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Just Getting Started

Where Do I Begin?

You or your loved one are having challenges.  Perhaps you’ve experienced a recent illness, fall, hospital or rehab stay, death of a partner, cognitive impairment, macular degeneration, loss of physical mobility, depression, isolation, or family support is far away.   

You need options, but don’t know where to start.  This is common.  We’re here to help. 

There’s a lot to learn when researching senior living options.

There are multiple options of senior living.  These depend on what one wants and needs based on health, social interactions, personal care needs, individual interests and level of independence.

A great way to get started is to learn more about the different levels of care available:

  • Assisted Living was developed to offer a bridge from home to full-time nursing care
  • Offerings range from small, six bed home to multi-level larger communities
  • Staff on duty 24 hrs/day (CNAs; with an LPN or RN supervising care)
  • Assistance available when needed with:
    • Bathing
    • Dressing
    • Meals
    • Housekeeping
    • Supervision of medications

State licensing and regulation required.

While assisted living communities have been available the United States for many years, the growth and availability of assisted living has had a dramatic increase since the early 1990s.  This growth resulted from consumer demand to provide a less institutional and more home-like setting for those who need assistance but don’t need 24-hour nursing care.

Assisted living is a residential alternative that promotes maximum independence for each resident through a combination of supportive services and assistance. The definition of assisted living from one state to another may vary and so will the cost and types of service.

In general terms, an assisted living community is required to provide assistance with daily living activities, including eating, bathing, dressing and personal hygiene; three meals a day; supervision of self-administration of medications; laundry service including personal laundry; housekeeping; and 24-hour staffing. Short-term or intermittent medical assistance may be provided but is restricted by state regulations. 

Assisted living residences are:

  1. Housing environments which provide individualized health and personal care assistance in a home-like setting. The level of care available is between that provided in congregate housing (housing with meal service) and a skilled nursing facility. In these settings:
    • Residents are independent to semi-independent physically or mentally, or frail persons who need frequent assistance;
    • Services offered include personal care assistance, health care monitoring, limited health care services and/or the dispensing of medications, social and physical opportunities, and transportation for those who do not drive;
    • State licensing and regulation by state social welfare agencies is required.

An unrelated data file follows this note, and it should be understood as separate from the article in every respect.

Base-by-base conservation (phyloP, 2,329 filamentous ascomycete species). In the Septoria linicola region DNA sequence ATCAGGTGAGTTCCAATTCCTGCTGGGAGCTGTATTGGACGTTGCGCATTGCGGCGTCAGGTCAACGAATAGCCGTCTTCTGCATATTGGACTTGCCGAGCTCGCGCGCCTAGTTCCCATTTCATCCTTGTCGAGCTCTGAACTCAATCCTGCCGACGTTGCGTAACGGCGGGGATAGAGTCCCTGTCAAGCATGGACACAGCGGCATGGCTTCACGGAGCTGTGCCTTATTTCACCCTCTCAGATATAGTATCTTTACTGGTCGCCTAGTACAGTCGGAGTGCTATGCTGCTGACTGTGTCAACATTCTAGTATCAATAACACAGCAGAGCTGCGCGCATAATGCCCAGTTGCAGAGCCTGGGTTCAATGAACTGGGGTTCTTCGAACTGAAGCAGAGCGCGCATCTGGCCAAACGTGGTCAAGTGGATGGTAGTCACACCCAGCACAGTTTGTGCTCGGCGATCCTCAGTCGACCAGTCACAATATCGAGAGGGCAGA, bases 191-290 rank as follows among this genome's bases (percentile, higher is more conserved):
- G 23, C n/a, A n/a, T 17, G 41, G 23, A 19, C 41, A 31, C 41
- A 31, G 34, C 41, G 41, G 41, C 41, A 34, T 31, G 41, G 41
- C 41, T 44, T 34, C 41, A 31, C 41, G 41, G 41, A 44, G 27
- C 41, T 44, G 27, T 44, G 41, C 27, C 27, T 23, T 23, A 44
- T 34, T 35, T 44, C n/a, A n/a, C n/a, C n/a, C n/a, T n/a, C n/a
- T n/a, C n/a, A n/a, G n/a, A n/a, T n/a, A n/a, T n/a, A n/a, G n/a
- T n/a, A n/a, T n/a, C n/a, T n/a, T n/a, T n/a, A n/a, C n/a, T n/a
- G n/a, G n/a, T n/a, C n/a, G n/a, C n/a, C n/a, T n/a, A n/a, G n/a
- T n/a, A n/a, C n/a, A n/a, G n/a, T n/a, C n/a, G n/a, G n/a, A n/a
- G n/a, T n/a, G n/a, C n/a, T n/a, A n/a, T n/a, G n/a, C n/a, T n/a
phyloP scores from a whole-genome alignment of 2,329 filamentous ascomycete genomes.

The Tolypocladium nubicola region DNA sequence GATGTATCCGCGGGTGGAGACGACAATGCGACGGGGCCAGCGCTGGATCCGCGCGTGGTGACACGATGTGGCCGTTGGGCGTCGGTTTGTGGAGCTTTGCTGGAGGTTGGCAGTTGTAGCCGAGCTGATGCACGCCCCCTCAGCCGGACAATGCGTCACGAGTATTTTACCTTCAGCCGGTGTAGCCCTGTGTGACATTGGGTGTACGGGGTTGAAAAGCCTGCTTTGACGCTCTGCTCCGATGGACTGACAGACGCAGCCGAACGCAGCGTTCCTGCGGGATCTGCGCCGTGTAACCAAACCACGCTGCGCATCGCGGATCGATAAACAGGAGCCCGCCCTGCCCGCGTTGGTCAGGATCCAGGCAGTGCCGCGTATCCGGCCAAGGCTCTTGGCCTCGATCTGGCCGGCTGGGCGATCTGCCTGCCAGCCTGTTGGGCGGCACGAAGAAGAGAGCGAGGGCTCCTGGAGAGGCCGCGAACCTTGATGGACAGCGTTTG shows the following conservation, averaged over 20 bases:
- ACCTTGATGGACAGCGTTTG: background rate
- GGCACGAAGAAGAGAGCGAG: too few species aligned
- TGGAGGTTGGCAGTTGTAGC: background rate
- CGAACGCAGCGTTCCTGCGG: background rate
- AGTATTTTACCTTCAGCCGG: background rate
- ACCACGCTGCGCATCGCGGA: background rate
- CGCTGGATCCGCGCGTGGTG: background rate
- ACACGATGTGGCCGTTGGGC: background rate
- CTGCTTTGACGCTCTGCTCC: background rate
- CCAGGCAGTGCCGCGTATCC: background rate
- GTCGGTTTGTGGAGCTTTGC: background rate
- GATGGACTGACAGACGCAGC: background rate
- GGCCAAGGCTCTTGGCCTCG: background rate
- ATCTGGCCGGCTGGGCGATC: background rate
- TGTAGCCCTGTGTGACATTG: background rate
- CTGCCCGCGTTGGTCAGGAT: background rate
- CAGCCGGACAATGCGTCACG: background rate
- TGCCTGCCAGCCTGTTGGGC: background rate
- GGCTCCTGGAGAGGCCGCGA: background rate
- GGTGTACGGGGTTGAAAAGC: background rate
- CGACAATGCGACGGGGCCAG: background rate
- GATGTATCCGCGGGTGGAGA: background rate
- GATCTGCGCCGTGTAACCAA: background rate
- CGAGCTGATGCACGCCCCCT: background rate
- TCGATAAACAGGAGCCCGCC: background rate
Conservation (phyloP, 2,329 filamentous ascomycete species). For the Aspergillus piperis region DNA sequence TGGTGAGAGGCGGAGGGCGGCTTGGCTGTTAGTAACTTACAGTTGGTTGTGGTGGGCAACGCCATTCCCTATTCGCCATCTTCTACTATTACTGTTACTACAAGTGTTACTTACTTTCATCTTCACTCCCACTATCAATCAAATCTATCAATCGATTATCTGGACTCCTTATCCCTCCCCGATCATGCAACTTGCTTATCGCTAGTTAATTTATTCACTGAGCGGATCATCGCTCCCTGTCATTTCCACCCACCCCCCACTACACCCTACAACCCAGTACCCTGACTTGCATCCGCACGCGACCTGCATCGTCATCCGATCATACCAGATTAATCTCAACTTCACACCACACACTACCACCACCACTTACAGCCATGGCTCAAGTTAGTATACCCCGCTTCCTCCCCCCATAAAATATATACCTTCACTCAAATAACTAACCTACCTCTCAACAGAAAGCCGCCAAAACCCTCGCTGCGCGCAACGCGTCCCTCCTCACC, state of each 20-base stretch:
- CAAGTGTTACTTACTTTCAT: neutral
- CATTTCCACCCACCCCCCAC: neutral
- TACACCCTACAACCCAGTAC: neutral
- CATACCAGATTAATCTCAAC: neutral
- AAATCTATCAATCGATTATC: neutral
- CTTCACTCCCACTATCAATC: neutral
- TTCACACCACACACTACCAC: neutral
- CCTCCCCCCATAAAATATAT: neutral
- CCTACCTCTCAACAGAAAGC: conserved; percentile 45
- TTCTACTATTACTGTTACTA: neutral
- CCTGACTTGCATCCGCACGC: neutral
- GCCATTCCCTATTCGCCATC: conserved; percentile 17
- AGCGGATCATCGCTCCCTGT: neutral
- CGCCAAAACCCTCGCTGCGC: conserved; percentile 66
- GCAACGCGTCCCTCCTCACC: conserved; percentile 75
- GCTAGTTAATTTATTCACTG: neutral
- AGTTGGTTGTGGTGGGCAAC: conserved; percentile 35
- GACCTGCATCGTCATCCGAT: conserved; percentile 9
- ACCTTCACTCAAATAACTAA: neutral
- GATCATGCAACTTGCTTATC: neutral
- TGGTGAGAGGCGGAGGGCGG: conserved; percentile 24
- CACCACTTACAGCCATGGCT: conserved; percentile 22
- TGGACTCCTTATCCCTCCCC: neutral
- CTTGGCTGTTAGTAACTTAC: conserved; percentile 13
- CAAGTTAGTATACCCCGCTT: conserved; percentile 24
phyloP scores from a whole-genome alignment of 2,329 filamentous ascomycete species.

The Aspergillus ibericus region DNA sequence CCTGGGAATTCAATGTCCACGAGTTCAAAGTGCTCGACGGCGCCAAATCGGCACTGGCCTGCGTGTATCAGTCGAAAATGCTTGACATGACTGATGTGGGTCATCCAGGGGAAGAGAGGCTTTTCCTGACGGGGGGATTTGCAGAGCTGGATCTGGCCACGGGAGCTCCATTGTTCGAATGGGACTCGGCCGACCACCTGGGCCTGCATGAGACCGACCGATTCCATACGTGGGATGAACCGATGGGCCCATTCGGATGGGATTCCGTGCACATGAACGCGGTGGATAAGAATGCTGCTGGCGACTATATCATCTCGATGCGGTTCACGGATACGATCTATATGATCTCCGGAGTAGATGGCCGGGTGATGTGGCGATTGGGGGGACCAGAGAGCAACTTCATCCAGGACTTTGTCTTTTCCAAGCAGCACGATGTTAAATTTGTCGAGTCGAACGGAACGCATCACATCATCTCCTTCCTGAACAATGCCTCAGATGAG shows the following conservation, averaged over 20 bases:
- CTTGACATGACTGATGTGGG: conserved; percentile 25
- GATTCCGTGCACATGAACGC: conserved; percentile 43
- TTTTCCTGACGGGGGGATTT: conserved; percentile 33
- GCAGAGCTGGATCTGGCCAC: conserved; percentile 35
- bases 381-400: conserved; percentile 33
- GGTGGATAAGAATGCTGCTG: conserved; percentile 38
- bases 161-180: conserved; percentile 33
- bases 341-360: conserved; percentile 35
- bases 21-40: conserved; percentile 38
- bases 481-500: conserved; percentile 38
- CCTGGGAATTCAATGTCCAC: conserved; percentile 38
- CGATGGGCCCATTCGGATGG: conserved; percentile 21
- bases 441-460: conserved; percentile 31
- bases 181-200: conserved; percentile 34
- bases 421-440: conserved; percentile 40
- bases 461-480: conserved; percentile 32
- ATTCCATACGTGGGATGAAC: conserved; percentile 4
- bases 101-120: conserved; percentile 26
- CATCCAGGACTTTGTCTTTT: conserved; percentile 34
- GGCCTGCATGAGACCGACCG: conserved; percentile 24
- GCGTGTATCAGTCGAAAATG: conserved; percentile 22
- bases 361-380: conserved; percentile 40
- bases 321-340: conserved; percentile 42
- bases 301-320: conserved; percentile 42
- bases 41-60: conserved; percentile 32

2. Important because they promote independence by meeting residents’ supportive needs while preventing inappropriate institutionalization.
  3. Known by various other names. The most common are: personal care homes, sheltered housing, residential care, homes for adults, managed care, catered living, board and care, and domiciliary care.

Click here to learn more.

Independent Living communities provide convenience or supportive services like meals, housekeeping, and transportation in addition to rental housing. Typically, monthly charges include rent and supportive services. Independent communities do not require licensure or certification by a public agency as personal care services (help with eating, bathing, dressing, grooming, toileting, transferring) are not provided or included in the monthly charge.

  • Some Independent Living Communities offer additional assistance through on-site or self-selected home health services

Retirement communities go beyond meeting the physical needs of older adults.  From the opportunities to socialize to the activities that continue to allow people to expand their horizons, retirement communities continue to make a difference in the lives of its residents.

  1. Moving into a retirement living community is not the same as moving into a nursing home.  The changes and improvements over the past decade alone are completely redefining and enhancing seniors lives.
  2.  Senior housing communities are designed, maintained and run with the sole purpose of making people happy.  Choosing to live in a retirement community is not a step down, it is a step forward.  They are not an end, but the beginning of a new chapter.

According to ASHA (American Seniors Housing Association) the top five reasons people move from their home to senior living are:

  1. Health problems of either the respondent or his/her spouse
  2. Desire to be relieved of maintaining a home
  3. Desire for social contact and opportunities
  4. Because the respondent was lonely, and
  5. Because the respondent and/or the spouse needed nursing care services

Also according to ASHA,

  1. Residents of an independent living community will say their health is better today than it was two years ago.
  2. Location is the most critical factor in residents selecting an independent living setting.
  3. Residents also want to fit in socially and feel like they are at home.

Click here to learn more.

  • Staffed 24/7
  • May be licensed as assisted living or nursing
  • Generally have a unique blending of building design, services and staffing for the care of those with dementia
  • Specialized dining and hydration programs that are tailored to each resident’s individual needs
  • Staff are specially trained to support and assist those with dementia
  • Secured environment for increased safety for those who may wander (see:  “Sundowning”)

Memory Support (Memory Care) communities should specialize in programming for residents suffering from Alzheimer’s disease and other related forms of memory loss.